But obviously, they get exhausted. It's a very tiring place to operate. And so we also have to use freelance journalists as well, and as I say, they are a mixture of people who have a contract with us. Some of them we operate out of other territories and put them into Iraq for perhaps five or six weeks at a time. And then we also have journalists who mainly base themselves out of places such as Baghdad and offer work to a number of titles, including the "Sunday Telegraph."

Like James Brandon (ph), who was kidnapped last week, was one of those. He also worked for titles such as "The Scotsman," "The Independent" and various American titles. So when he rang us and offered work from Basra, I was only too happy to accept it.

RODGERS: Do you find that some of these people you put in your paper as freelancers really don't have genuine credentials as journalists?

AMOORE: I make very sure that the ones that we use do have journalist credentials. You know, James himself had been living in Iraq for nearly a year. He had been working for "Bloomberg" and "Christian Science Monitor." He had previously contributed to our paper. His copy was admirably clear and concise. His work was stellar. And he knew -- he knew very well how to operate in Iraq.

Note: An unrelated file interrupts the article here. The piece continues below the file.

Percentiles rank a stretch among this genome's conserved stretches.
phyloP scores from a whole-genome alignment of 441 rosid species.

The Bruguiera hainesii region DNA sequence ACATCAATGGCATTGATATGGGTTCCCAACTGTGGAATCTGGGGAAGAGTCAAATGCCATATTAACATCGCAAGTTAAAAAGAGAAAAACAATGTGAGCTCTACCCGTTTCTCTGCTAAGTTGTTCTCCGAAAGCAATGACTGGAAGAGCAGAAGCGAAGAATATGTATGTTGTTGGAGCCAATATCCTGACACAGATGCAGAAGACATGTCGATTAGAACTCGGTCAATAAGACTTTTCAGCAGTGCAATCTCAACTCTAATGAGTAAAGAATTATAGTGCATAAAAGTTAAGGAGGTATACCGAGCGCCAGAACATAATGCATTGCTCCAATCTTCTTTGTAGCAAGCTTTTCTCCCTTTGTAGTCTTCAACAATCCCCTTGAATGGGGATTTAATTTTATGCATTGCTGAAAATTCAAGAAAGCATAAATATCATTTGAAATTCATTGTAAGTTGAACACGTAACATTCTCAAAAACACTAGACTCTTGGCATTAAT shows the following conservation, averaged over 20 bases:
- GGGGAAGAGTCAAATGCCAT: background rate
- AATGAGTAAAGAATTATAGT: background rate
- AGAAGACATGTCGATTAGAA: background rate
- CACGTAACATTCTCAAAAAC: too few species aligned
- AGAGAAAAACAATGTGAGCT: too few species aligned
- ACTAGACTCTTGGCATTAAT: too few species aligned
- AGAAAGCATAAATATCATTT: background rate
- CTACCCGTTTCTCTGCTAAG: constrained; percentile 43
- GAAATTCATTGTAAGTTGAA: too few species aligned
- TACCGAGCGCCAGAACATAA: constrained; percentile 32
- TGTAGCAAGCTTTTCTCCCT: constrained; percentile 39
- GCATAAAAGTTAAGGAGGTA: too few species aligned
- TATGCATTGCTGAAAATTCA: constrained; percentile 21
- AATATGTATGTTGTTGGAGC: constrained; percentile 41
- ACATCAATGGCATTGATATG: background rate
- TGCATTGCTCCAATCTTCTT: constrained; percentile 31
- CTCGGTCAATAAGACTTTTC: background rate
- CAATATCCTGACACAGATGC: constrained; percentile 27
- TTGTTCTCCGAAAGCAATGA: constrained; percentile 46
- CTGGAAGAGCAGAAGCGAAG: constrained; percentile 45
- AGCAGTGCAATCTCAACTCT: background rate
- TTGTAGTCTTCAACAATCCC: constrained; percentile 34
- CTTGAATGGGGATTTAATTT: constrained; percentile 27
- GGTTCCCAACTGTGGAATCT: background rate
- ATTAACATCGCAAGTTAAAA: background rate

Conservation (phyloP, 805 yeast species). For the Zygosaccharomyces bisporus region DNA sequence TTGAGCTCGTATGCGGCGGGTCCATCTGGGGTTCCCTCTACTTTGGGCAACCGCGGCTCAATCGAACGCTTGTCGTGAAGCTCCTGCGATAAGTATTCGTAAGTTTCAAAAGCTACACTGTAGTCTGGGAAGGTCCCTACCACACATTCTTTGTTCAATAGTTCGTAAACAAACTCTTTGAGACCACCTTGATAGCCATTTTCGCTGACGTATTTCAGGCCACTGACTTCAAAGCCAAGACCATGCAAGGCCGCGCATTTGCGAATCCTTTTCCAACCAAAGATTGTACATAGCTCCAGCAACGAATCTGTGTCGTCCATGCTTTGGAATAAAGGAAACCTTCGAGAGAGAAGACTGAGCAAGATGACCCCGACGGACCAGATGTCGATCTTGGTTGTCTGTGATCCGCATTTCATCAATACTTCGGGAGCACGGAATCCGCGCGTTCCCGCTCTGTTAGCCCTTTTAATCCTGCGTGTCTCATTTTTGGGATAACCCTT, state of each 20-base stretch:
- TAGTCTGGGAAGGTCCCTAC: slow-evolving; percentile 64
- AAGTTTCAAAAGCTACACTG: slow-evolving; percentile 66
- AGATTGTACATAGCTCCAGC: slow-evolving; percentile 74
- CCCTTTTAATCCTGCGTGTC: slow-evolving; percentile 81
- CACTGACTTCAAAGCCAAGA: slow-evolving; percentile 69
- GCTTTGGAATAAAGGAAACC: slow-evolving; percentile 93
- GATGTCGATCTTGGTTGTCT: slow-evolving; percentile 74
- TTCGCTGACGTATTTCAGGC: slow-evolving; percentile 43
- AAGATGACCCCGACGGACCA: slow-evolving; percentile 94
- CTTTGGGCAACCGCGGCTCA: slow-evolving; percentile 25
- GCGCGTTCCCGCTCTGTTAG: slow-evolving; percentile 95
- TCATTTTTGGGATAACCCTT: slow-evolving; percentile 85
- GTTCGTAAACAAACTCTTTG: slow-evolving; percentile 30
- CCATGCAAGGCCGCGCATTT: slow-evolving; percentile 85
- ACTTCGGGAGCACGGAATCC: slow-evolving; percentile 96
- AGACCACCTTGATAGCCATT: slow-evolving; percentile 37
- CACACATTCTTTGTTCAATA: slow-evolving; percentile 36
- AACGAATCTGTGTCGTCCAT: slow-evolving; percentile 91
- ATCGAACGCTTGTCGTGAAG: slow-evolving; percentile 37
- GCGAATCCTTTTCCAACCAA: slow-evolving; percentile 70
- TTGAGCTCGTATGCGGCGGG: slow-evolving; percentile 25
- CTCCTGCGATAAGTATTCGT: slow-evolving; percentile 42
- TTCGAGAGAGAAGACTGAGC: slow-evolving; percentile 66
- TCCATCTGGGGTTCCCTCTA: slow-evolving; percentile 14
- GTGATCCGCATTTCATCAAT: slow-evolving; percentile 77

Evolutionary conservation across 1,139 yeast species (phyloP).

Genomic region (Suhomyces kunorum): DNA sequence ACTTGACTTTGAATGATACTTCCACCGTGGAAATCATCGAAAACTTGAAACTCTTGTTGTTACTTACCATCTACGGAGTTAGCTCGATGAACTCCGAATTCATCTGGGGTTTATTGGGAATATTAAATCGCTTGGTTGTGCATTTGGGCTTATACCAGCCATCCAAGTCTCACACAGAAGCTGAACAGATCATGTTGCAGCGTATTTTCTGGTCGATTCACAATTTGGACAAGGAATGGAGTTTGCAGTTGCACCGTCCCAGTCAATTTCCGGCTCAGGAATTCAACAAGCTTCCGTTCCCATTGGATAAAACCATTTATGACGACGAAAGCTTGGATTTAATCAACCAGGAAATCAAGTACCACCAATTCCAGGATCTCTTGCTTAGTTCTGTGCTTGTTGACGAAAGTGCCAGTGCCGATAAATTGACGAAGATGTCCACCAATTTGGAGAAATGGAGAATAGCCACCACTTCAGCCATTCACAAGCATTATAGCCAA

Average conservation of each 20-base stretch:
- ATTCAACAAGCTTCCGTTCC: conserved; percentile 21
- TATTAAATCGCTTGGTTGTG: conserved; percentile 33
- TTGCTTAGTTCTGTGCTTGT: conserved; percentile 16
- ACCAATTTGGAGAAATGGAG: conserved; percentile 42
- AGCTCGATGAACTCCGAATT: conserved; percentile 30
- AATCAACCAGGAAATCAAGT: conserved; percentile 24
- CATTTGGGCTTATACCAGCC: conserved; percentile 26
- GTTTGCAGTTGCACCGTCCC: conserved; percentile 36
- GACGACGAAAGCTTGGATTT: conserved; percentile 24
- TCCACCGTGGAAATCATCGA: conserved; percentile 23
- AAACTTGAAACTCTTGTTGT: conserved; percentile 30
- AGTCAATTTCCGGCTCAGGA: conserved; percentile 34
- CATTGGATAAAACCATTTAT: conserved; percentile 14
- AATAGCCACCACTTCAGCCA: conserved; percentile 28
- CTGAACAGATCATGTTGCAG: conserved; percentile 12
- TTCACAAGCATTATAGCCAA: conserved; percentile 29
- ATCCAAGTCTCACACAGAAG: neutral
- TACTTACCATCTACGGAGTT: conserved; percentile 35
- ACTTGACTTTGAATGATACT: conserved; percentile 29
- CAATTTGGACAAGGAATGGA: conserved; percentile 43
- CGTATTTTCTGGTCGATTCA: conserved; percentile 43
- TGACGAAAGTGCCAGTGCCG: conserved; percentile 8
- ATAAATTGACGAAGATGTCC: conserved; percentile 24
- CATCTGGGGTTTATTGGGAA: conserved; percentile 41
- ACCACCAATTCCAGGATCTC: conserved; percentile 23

You know, he knew about the trade craft. He knew how to mix with the locals, how to operate in a sort of low-cover way, in a low profile way, and ironically, when he was kidnapped, it was in Basra, which is a city that previously had almost been a relatively safe place. This wasn't Fallujah. This wasn't Ramadi. It wasn't Najaf.

RODGERS: Colum (ph), you're just back. If you get wounded there, who pays your insurance? Who pays your hospitalization? You're a freelancer.

COLUM FREEMAN (ph), FREELANCE JOURNALIST: Well, I was wounded back in May. I was down in Basra, went to a prayer meeting of al Sadr followers and then somebody came up, just completely without warning, and fired a pistol right into the ground behind me. Ricochet went into my backside.